The July 16, 1212 battle of Las Navas de Tolosa (Spanish:Batalla de Las Navas de Tolosa / Arabic:معركة العقاب) is considered a major turning point in the history of Medieval Iberia. The forces of King Alfonso VIII of Castile were joined by the armies of his Christian rivals, Sancho VII of Navarre, Afonso II of Portugal and Peter II of Aragon in battle against the Moroccan Muslim Almohad rulers of the southern half of the Iberian Peninsula. The sultan Caliph al-Nasir (Miramamolín in the Spanish chronicles) led the Almohad army, made up of people from the whole Almohad empire. Most of the men in the Almohad army came from the African side of the empire, which included Tunisia, Algeria, Senegal, Morocco, Mauritania and the southern part of the Iberian peninsula right below Las Navas de Tolosa line. Conquista redirects here. ... Battle of Las Navas de Tolosa The two-dimensional work of art depicted in this image is in the public domain in the United States and in those countries with a copyright term of life of the author plus 100 years. ... July 16 is the 197th day (198th in leap years) of the year in the Gregorian calendar, with 168 days remaining. ... Events The first Great Fire of London burns most of the city to the ground Battle of Navas de Tolosa Childrens crusade Crusaders push the Muslims out of northern Spain In Japan, Kamo no Chōmei writes the Hōjōki, one of the great works of classical Japanese... The July 16, 1212 battle of Las Navas de Tolosa is considered a major turning point in the history of Medieval Iberia. ... Limits of the Kingdom of Castile in 1210 The Kingdom of Castile was one of the medieval kingdoms of the Iberian Peninsula. ... King of Aragons arms in 15th century The Crown of Aragon or Aragonese Empire was the regime of a large portion of what is now Spain, plus numerous Mediterranean possessions, for much of the later Middle Ages. ... The Kingdom of Navarre (Basque: Nafarroako Erresuma) was a European state which occupied lands on either side of the Pyrenees alongside the Atlantic Ocean. ... The Almohad Dynasty (From Arabic الموحدون al-Muwahhidun, i. ... Alfonso VIII (November 11, 1155 – October 5, 1214); called the Noble or, in Spanish, el Noble; also known as He of Las Navas (El de las Navas); was the king of Castile and grandson of Alfonso VII.After having suffered a great defeat with his own army in 1195 at... Sancho in stained glass in the church at Roncesvalles. ... Peter II of Aragon (1174 – September 12, 1213), surnamed the Catholic, was the king of Aragon (as Pedro II) and count of Barcelona (as Pere I) from 1196 to 1213. ... Afonso II of Portugal (English Alphonzo), or Affonso (Archaic Portuguese), Alfonso or Alphonso (Portuguese-Galician) or Alphonsus (Latin version), known as the Fat (Port. ... Muhammad an-Nâsir (الناصر لدين الله محمد بن المنصور an-nāṣir li-dīn allah muḥammad ben al-manṣūr... Conquista redirects here. ... Combatants Kingdom of Asturias Umayyad Caliphate Commanders Pelayo of Asturias Munuza † Alqama † Strength 300[1] 800 Casualties 289 dead 600 dead The Battle of Covadonga was the first major victory by a Christian military force in Iberia following the Muslim Moors conquest of that region in 711. ... Combatants Franks Basques Commanders Charlemagne Roland, Eginhard, Anselmus Unknown (speculated: Duke Lop of Vasconia) Strength Major army Unknown (guerrilla party) Casualties Massacre of the Frankish rearguard Unknown The Roncevaux Pass (French and English spelling, Roncesvalles in Spanish, Orreaga in Basque) is the site of a famous battle in 778 in... Battle of Simancas was a military battle that took place in 939 AD in the Iberian Peninsula between the troops of the Christian king Ramiro II of Leon and Muslim caliph Abd-ar-Rahman III near the walls of the city of Simancas, in which was decided the control of... The Battle of Atapuerca was fought in 1054 in the valley of Atapuerca between brothers King García V, El de Nájera, of Navarre and King Ferdinand I, the Great, of Casile and León. ... The Battle of Graus (or Siege of Graus) was a battle of the early Spanish Reconquista in spring 1063 (some sources say the battle was in early May, possibly around May 8). ... Combatants Castile Almoravides Commanders Alfonso VI Yusuf ibn Tashfin Strength About 60,000 About 30,000 Casualties 59,500 dead Unknown The battle of az-Zallaqah الزلاقة (October 23, 1086) was a battle between the Almoravid Yusuf ibn Tashfin and Castilian King Alfonso VI. Yusuf ibn Tashfin replied to the call... Combatants Almoravids Castile Commanders Yusuf ibn Tashfin Sancho, son of Alfonso VI Casualties Sancho The Battle of Ucles was fought on 29 May 1108 between the Kingdom of Castile and the Almoravids. ... The Battle of Ourique took place in July 26, 1139, in the countryside outside the town of Ourique, present-day Alentejo (southern Portugal). ... Combatants Portugal Crusaders Moors Commanders Afonso I of Portugal Arnold III of Aerschot Christian of Ghistelles Henry Glanville Simon of Dover Andrew of London Saher of Archelle Unknown Strength Unknown Unknown Casualties Unknown Unknown The Siege of Lisbon, from July 1 to October 25 of 1147, was the military action... Battle of Alarcos (July 18, 1195), was a great victory of Almohad ruler Abu Yusuf Yaqub al-Mansur over the Castilian King Alfonso VIII; also referred as the Disaster of Alarcos due to the magnitude of the Castilian defeat. ... Combatants Castile Moors The Battle of Jerez was fought in 1231 between Castile and the Moors. ... Combatants Christian Spain (Aragon and Castile) Granada Commanders Ferdinand IV Sultan Boabdil Strength 100 000 300 000 Casualties 3000 150 000 The Battle of Granada was fought on January 2, 1492 between the forces of Aragon and Castile and the armies of Muslim controlled Granada. ... July 16 is the 197th day (198th in leap years) of the year in the Gregorian calendar, with 168 days remaining. ... Events The first Great Fire of London burns most of the city to the ground Battle of Navas de Tolosa Childrens crusade Crusaders push the Muslims out of northern Spain In Japan, Kamo no Chōmei writes the Hōjōki, one of the great works of classical Japanese... Arabic ( or just ) is the largest living member of the Semitic language family in terms of speakers. ... The Middle Ages formed the middle period in a traditional schematic division of European history into three ages: the classical civilization of Antiquity, the Middle Ages, and modern times. ... The Iberian Peninsula, or Iberia, is located in the extreme southwest of Europe. ... Alfonso VIII (November 11, 1155 – October 5, 1214); called the Noble or, in Spanish, el Noble; also known as He of Las Navas (El de las Navas); was the king of Castile and grandson of Alfonso VII.After having suffered a great defeat with his own army in 1195 at... This article or section does not cite any references or sources. ... Sancho in stained glass in the church at Roncesvalles. ... Afonso II of Portugal (English Alphonzo), or Affonso (Archaic Portuguese), Alfonso or Alphonso (Portuguese-Galician) or Alphonsus (Latin version), known as the Fat (Port. ... Peter II of Aragon (1174 – September 12, 1213), surnamed the Catholic, was the king of Aragon (as Pedro II) and count of Barcelona (as Pere I) from 1196 to 1213. ... There is also a collection of Hadith called Sahih Muslim A Muslim (Arabic: مسلم, Persian: Mosalman or Mosalmon Urdu: مسلمان, Turkish: Müslüman, Albanian: Mysliman, Bosnian: Musliman) is an adherent of the religion of Islam. ... The Almohad Dynasty (From Arabic الموحدون al-Muwahhidun, i. ... The Iberian Peninsula, or Iberia, is located in the extreme southwest of Europe. ... Muhammad an-Nâsir (الناصر لدين الله محمد بن المنصور an-nāṣir li-dīn allah muḥammad ben al-manṣūr... Amir al-Muminin (Arabic أمير المؤمنين) usually translated Commander of the Faithful or Prince of the Faithful (a better translation might be Leader of the Believers), is the Arabic style of Caliphs and other independent sovereign Muslim rulers that claim legitimacy from a community of Muslims. ... The Almohad Dynasty (From Arabic الموحدون al-Muwahhidun, i. ...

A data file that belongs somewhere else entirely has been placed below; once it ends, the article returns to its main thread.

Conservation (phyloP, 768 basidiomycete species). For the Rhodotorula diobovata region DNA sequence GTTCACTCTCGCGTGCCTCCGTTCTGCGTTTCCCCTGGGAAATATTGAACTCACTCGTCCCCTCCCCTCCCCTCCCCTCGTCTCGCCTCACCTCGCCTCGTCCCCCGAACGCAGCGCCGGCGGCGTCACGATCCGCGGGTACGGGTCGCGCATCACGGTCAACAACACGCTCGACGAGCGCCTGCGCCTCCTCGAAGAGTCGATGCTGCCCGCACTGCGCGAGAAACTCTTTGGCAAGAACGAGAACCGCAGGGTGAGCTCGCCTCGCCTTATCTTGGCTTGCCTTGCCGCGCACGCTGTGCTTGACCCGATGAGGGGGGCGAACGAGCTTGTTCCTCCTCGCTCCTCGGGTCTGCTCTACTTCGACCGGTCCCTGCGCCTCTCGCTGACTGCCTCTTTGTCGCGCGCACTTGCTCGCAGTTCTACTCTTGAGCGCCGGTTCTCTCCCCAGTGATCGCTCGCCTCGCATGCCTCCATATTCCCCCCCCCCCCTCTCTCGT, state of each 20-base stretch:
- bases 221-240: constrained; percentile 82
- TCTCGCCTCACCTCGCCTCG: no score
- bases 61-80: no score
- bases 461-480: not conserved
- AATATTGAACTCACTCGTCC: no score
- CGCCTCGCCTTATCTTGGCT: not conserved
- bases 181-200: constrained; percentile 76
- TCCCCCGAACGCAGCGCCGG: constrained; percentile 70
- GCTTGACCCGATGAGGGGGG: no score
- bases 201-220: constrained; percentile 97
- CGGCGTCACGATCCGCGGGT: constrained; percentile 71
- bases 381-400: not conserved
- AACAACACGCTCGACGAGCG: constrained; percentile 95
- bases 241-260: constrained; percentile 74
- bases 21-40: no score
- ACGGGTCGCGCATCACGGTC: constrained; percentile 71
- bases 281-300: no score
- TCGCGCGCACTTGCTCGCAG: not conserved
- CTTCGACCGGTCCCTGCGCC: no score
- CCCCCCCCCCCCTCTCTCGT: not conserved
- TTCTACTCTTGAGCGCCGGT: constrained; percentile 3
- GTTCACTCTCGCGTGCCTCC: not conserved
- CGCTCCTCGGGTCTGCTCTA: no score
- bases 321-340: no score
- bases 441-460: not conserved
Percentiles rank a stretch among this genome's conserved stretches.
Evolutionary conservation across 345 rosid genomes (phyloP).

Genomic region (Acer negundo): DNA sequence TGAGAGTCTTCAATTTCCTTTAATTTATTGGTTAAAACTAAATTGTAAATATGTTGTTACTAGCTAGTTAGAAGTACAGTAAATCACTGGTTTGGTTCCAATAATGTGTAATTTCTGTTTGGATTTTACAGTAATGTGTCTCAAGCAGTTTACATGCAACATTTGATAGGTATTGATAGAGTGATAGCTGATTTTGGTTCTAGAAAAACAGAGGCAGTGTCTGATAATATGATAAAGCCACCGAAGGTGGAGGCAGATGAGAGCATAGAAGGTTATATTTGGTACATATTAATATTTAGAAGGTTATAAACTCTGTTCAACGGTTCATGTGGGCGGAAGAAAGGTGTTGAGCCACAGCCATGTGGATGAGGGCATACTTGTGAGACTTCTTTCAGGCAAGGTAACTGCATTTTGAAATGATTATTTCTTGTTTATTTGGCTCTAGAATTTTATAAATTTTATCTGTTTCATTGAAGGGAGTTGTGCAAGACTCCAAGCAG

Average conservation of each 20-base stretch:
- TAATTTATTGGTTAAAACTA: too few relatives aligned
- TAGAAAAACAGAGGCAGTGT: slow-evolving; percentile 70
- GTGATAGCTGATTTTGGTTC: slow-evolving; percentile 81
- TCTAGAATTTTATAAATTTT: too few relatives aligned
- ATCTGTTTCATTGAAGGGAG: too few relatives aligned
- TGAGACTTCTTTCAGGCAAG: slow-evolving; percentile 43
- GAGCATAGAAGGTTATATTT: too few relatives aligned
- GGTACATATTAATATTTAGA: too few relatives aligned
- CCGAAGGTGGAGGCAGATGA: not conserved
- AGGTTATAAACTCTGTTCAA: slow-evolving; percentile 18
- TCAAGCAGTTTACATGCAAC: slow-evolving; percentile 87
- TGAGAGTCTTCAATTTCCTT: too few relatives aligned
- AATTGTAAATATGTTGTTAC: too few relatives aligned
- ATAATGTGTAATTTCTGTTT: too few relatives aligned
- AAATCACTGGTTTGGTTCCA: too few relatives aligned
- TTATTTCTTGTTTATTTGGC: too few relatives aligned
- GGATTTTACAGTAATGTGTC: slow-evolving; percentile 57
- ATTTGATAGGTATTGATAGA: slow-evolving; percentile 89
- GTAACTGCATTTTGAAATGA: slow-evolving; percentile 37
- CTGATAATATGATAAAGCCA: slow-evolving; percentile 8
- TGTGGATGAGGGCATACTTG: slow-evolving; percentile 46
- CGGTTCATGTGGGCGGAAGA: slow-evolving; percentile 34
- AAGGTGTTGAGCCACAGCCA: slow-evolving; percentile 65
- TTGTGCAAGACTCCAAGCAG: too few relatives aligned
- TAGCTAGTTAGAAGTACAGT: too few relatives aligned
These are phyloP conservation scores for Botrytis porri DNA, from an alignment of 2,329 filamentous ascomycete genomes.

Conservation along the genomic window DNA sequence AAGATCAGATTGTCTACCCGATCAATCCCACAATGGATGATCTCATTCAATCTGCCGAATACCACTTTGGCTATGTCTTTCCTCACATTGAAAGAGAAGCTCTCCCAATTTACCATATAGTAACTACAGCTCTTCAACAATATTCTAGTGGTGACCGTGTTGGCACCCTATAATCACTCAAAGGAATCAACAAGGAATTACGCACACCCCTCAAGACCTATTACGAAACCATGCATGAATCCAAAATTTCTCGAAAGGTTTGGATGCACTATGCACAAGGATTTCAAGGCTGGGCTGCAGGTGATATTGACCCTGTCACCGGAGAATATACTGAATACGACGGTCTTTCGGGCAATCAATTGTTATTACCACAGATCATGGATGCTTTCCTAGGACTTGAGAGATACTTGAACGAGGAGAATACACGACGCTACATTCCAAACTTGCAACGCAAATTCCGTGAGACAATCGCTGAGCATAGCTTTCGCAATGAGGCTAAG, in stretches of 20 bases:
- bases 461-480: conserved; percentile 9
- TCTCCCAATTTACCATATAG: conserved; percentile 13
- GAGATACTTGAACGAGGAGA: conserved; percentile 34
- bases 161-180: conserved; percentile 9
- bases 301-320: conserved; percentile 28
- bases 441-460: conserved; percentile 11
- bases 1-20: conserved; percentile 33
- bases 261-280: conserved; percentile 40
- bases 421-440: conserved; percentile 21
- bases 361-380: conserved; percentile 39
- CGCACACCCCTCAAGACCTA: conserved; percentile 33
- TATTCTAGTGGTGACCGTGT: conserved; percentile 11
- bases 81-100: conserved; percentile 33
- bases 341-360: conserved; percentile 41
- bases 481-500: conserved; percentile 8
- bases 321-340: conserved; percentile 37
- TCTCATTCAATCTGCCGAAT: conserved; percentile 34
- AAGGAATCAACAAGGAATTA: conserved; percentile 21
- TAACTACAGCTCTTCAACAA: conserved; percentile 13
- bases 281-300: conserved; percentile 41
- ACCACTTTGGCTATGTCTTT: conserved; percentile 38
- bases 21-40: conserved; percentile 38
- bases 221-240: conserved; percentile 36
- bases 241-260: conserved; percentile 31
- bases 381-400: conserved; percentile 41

In 1195, Alfonso VIII of Castile had been defeated by the Almohads in the so-called Disaster of Alarcos. After this victory the Almohads had taken important cities as Trujillo, Plasencia, Talavera, Cuenca and Uclés. Then, in 1211, Muhammad al-Nasir had crossed the Strait of Gibraltar with a powerful war machine, and invaded the Christian territory and captured the stronghold of the Calatrava Knights in Salvatierra. After this, the threat was so great for the Iberian Christian kingdoms that the Pope Innocent III called European knights to a crusade. After some disagreements among the members of the Christian coalition, Alfonso managed to cross the mountain range that defended the Almohad camp, sneaking through the Despeñaperros Pass, so that the Christian coalition caught by surprise and smashed the Moorish army that left some 100,000 casualties at the battleground. The battle was a bloody and decisive encounter. It has been claimed the Negro Guard of the sultan had been chained ankle to ankle to each other to prevent them from fleeing; they were cut down to the last man. The Caliph Muhammad al-Nasir himself died shortly after the battle in Marrakesh, where he had fled after the defeat. The culmination of the battle took place when Sancho VII of Navarre himself broke into the Caliph's fortified camp, broke up the defensive ring and disbanded al-Nasir's personal bodyguard; nonetheless Muhammad al-Nasir managed to escape. After that, the Christian army engaged in the annihilation of the Muslim troops, so that very few of them could escape the killing. Despite legends that Christian casualties were very few, in fact they were some 2,000 men, and particularly heavy among the Orders. Those killed included Pedro Gomez de Acevedo (bannerman of the Orden de Calatrava), Alfonso Fernandez de Valladares (comendator of the Orden de Santiago), Pedro Arias (master of the Orden de Santiago, died of wounds on 3 August) and Gomez Ramirez (master of the Orden del Temple). Ruy Diaz (master of the Orden de Calatrava) was so grievously wounded that he had to resign his command. Battle of Alarcos (July 18, 1195), was a great victory of Almohad ruler Abu Yusuf Yaqub al-Mansur over the Castilian King Alfonso VIII; also referred as the Disaster of Alarcos due to the magnitude of the Castilian defeat. ... Trujillo is a town in Spain, in the Extremadura region. ... Plasencia is a walled market city in the province of Cáceres, in Western Spain. ... This page is a candidate for speedy deletion. ... Location of Cuenca in Spain Looking through an arch in old Cuenca Cuenca is a city (2004 pop. ... Muhammad an-Nâsir (الناصر لدين الله محمد بن المنصور an-nāṣir li-dīn allah muḥammad ben al-manṣūr... The Strait of Gibraltar as seen from space. ... The order emblem, a greek cross in gules with fleur-de-lis at its ends. ... Salvatierra (Basque: Agurain) is a town and municipality located in the province of Araba, in the autonomous community of the Basque Country, in northern Spain. ... Innocent III, né Lotario de Conti ( 1161–June 16, 1216), was Pope from January 8, 1198 until his death. ... This article is about the medieval crusades. ... Marrakech (مراكش marrākish), known as the Pearl of the South, is a city in southwestern Morocco in the foothills of the Atlas Mountains. ...